Any of us that have been in the fundraising agency business have had the following meeting a least a dozen times:
There are a bunch of somber looking board of director types from the nonprofit organization in the main conference room. They distrust agencies. Unlike development people who see how much money agencies bring into the organizations, the board only sees the checks that are sent to the agencies.
The board’s one and only metric is ROI. Somewhere along the way, they tend to get this idea that the direct response fundraising ROI and net revenue have a 1:1 correlation.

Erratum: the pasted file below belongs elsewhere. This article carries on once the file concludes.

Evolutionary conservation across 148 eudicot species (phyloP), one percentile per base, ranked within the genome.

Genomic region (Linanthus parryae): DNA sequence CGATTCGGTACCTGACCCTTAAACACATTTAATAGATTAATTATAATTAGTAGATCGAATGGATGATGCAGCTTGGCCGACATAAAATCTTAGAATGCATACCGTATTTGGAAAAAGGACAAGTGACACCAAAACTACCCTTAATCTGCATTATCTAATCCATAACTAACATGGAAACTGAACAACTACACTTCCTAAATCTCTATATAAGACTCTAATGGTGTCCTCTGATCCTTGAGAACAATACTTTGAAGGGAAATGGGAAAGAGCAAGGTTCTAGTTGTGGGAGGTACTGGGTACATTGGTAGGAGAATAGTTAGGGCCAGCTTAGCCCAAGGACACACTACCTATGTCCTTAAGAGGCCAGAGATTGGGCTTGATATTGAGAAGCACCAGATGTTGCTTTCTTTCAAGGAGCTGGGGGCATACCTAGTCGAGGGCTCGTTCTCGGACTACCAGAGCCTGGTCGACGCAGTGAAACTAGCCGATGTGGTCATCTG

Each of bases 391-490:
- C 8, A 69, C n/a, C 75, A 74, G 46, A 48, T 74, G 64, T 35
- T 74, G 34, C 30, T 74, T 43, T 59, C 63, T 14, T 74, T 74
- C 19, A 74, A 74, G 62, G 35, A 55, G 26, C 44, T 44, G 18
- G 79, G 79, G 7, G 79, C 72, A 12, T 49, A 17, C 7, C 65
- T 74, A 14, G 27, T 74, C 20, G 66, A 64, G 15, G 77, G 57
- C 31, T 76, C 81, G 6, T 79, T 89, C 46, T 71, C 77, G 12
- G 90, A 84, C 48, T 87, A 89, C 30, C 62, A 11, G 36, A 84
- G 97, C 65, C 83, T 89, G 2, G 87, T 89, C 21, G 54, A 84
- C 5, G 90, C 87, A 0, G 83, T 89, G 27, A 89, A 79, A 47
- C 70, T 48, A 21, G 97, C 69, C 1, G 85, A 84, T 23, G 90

Actually, the correlation looks more like this:
We have found the optimal ROI for direct response fundraising is around 4.00. Sure it’s going to vary a bit by organization and which donors you are including in your appeal letters. But generally speaking, if your ROI is under 4.00, chances are that you are mailing too deep. Or in other words, you are spending too much on mailing and you need to be looking at your segmentation selection process.
Conversely, if your ROI is above 4.00, you are likely leaving net revenue on the table because you aren’t mailing deep enough. Sure, your board might be happy with those ROIs (that GuideStar and Charity Navigator place far too much emphasis on IMHO) but the fact of the matter is, those high ROIs are hurting your ability to accomplish your mission.
So please don’t manage to maximize your direct response ROI. Manage to maximize your net revenue.